Fire Bringer

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Fire Bringer, by David Clement-Davies

"It is a dark time for the deer. A tyrannical new Lord of the Herd has ended the old way, the yearly play of antlers that ensure a change of leadership. At his command is a corps of young stags, antlers sharpened for the kill, whose mission is completely dominion over the animal world.

"But a prophecy among the deer promises a hero -- a fawn with the mark of an oak leaf on his forehead. His unique bond with all creatures, including humans, will bring a new age of freedom.

"Rannoch is born the night his father is murdered. His mother, Eloin, keeps him hidden from the deadly attention of the Lord of the Herd, but soon Rannoch is forced to flee, beginning a perilous, wonderous journey. Among the moutnins and haunted glens of the Great Land, the young stag encounters strange herds, makes unusual allies, and, at last, finds the knowledge and courage to face his extraordinary destiny.

"In this grand epic of old Scotland, with its echoes of myth, history, and Scripture, David Clement-Davies has created a classic hero tale, full of thrilling action and told with the resonance of legend."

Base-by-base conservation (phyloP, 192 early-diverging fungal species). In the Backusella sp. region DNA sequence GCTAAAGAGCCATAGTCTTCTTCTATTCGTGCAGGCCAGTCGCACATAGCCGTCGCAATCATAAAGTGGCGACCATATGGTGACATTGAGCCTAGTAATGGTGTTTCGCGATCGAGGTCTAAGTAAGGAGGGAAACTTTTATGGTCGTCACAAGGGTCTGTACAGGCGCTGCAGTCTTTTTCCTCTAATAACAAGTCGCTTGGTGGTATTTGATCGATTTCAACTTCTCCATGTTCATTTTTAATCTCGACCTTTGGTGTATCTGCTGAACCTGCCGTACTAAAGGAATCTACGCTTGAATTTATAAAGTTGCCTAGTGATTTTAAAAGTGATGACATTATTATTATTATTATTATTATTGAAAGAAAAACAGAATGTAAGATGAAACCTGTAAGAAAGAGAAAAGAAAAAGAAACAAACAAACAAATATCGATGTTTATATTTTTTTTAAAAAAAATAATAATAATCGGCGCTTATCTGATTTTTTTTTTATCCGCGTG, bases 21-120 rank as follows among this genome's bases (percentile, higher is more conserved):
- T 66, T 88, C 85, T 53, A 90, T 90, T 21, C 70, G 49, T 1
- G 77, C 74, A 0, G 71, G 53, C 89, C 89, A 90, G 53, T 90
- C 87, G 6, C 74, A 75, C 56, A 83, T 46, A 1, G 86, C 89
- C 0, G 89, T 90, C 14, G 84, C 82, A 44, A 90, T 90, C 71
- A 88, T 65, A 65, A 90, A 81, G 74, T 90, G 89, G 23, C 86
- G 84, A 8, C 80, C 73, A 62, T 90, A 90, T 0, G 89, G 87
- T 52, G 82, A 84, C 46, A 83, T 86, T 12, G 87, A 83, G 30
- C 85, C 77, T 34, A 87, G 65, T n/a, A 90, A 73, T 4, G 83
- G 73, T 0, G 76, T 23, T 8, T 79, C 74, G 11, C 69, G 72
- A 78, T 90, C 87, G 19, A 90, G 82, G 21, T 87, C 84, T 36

As a writer and an avid reader, I naturally tend to be very critical of books that I read. Yet I also take into account other factors that attribute to a book's greatness. Many "great" books have scored 0 on my list. However, _Fire Bringer_ is an excellent tale that is woven together with history into a rapturing story that was difficult to put down. I stayed up many, many nights reading this book.

Fire Bringer

Your rating: None Average: 5 (2 votes)

Fire Bringer, by David Clement-Davies

Well, it's warmed over Watership down for sure. Actually, I was a little disappointed in this one. The author never could seem to decide which way he wanted to go: at one moment its an allegory for historical battles and the unification of Scotland, and the next its a much more traditional sentient animal story.

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